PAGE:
Protests and strikes driven by unemployment and high food prices continued to sweep across the tightly controlled North African nation of Tunisia on Friday amid police attempts to clamp down on the unrest.
Reports also trickled out about similar unrest in neighboring Algeria, where rioting youths this week burned shops in the capital and clashed with police in several cities.
At the root of the unrest in Tunisia is discontent with the autocratic government’s management of the economy. Thousands of lawyers went on strike Thursday. News reports said Friday that teachers had joined the strikes.
At least two people have been killed in the demonstrations, according to rights group Amnesty International, prompting the organization to condemn what it called “an ongoing crackdown by Tunisian authorities.” Scores of protesters have been detained.
Security forces arrested two bloggers and detained 22-year-old rapper Hamada Ben Amor, who became famous in his homeland with the outspoken song “President, Your People Are Dying,” the news service Agence France-Presse reported.
A journalist in Tunis, the capital, who requests anonymity for security reasons, said in an e-mail interview that clashes continued Friday in the northern farming town of Siliana between security forces and residents. Banks and some government buildings there had been set on fire, the journalist said.
Videos purportedly shot at the demonstrations have surfaced on the Internet. One clip from the town of Sidi Bouzid shows youths clashing with police in the streets as gunshots rattle and plumes of black smoke billow into the air. Others show crowds angrily demonstrating.
Protesters also rioted in the town of Makthar, about 90 miles southwest of Tunis, the journalist said.
Censors appeared to be putting substantial effort into stopping the information flow about the unrest. Pages on Facebook criticizing the government reportedly have been taken down, and some bloggers and journalists covering the protests complain that their accounts on social networking sites have been hacked.
A reporter for the French daily Le Monde was refused entry to Tunisia of Friday, according to the international advocacy group Reporters Without Borders.
The demonstrations began after an unemployed 26-year-old university graduate set himself on fire last month in Sidi Bouzid to protest the police seizure of his vegetable cart. He died of his injuries Tuesday.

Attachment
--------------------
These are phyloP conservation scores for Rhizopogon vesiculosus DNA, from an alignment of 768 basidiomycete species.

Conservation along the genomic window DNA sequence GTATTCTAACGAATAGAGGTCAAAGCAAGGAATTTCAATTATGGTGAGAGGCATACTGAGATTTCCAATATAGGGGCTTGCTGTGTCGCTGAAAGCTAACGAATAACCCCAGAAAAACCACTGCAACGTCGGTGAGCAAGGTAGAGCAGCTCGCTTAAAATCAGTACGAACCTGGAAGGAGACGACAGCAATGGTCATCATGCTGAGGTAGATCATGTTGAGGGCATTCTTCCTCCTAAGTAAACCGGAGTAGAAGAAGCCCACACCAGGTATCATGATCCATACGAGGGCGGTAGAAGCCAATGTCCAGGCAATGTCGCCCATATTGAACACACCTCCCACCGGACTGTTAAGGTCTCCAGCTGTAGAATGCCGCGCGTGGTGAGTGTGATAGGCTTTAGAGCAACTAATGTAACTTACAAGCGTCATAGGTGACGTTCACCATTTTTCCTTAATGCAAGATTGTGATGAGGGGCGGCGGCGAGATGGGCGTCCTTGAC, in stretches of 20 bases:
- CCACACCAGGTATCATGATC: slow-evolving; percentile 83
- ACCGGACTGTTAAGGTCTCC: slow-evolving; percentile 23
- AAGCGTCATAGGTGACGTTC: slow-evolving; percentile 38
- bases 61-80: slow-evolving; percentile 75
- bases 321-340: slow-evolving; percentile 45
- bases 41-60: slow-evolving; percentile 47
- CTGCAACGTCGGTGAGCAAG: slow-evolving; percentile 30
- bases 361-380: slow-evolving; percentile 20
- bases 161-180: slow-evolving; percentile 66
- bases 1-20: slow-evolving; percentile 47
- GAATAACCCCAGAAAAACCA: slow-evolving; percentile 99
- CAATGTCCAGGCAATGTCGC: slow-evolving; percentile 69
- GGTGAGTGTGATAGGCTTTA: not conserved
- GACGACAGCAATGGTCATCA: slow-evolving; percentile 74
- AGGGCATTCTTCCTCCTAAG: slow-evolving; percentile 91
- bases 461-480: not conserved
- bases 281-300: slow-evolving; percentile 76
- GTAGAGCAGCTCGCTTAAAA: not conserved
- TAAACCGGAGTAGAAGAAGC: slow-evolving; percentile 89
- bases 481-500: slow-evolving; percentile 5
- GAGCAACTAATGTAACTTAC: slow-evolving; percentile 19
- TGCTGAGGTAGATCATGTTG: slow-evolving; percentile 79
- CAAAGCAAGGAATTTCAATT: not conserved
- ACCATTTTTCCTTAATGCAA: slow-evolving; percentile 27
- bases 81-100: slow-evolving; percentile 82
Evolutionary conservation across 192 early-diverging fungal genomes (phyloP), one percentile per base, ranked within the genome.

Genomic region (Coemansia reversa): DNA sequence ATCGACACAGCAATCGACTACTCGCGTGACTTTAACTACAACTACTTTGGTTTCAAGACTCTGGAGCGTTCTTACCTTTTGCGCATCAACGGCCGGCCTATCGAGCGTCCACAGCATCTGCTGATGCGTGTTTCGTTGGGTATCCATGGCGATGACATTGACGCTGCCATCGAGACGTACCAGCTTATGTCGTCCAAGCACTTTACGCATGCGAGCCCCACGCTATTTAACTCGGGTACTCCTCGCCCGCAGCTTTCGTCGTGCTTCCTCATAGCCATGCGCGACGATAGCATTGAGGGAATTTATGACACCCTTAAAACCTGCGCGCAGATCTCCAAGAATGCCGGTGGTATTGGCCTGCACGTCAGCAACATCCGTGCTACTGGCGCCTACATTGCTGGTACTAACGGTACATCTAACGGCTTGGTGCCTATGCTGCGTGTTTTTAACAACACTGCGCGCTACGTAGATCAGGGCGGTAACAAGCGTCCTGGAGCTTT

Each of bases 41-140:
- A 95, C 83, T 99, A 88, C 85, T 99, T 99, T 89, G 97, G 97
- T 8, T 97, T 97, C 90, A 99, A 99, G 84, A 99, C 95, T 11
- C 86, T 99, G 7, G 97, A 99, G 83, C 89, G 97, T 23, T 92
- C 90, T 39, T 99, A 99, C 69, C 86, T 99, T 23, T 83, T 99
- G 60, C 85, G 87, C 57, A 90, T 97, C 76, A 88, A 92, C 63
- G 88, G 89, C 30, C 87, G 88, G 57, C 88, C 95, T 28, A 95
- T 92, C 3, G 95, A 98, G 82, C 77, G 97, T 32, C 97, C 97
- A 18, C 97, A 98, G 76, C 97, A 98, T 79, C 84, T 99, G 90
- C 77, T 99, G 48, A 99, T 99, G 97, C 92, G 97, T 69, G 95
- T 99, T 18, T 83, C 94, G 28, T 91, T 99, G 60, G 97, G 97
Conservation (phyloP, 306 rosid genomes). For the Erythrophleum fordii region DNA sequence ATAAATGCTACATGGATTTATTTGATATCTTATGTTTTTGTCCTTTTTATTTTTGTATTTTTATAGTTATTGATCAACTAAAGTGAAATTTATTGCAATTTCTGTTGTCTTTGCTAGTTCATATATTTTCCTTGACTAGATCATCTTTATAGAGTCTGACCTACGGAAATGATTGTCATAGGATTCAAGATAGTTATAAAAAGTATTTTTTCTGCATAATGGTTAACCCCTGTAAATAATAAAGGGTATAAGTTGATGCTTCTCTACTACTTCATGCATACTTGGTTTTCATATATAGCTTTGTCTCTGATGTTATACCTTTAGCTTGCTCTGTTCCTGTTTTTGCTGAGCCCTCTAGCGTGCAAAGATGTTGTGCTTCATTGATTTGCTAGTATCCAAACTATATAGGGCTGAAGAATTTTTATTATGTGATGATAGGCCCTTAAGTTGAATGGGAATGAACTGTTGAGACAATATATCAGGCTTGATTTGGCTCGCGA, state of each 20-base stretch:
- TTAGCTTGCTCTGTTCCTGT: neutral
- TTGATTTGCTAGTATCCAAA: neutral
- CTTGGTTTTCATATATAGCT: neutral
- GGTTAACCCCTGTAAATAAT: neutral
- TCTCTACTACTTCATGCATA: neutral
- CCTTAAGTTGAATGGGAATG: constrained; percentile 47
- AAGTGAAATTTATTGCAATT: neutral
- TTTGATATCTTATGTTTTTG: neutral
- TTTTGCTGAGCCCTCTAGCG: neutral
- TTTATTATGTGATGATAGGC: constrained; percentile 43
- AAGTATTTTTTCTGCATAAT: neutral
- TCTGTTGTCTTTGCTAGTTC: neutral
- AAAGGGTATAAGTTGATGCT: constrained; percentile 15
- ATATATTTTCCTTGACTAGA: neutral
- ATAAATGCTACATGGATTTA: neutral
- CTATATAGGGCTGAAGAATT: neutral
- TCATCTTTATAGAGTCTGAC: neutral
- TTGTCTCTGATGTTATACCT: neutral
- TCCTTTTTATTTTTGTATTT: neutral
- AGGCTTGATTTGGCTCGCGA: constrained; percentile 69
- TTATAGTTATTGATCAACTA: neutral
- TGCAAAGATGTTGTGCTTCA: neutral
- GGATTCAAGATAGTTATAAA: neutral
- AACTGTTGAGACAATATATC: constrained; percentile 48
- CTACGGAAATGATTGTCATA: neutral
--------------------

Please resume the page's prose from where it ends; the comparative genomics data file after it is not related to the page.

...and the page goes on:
Unemployment, especially among college graduates, has been a persistent problem amid Tunisia’s slow economic growth. Although official figures state that 14% of the workforce is idled, analysts believe the real percentage is much higher.
In addition to the unemployment problem, corruption is widely perceived to have worsened in recent years. A secret cable from the U.S. Embassy in Tunis, dated June 23, 2008, and posted on the WikiLeaks website, suggested that President Zine el Abidine ben Ali and his family had a taste for luxury living and always made sure to get a piece of the action.
“Whether it’s cash, services, land, property, or yes, even your yacht, President Ben Ali’s family is rumored to covet it and reportedly gets what it wants,” the dispatch read. “With Tunisians facing rising inflation and high unemployment, the conspicuous displays of wealth and persistent rumors of corruption have added fuel to the fire.”
Still, few believe the upheaval will bring down the regime. Instead, some worry that the government’s continued crackdowns on civil society and secular activists might spur more youths to seek Islamic radicalism as their only outlet.
The unrest appears to have spread to Algeria, where angry youths Wednesday ransacked shops in the capital, hurled stones at police and barricaded roads with burning tires. Nighttime riots also were reported in other parts of the country.
Police officers equipped with batons and tear gas on Friday were guarding mosques and universities in Algiers, the capital, Reuters news agency reported.
The General Union of Algerian Traders and Artisans said consumer prices had increased 20% to 30% in recent days, especially the costs of sugar and oil, according to Agence France-Presse.
Nearly 75% of Algerians are younger than 30, and 20% of the country’s youths are jobless, according to the International Monetary Fund.
Sandels is a special correspondent.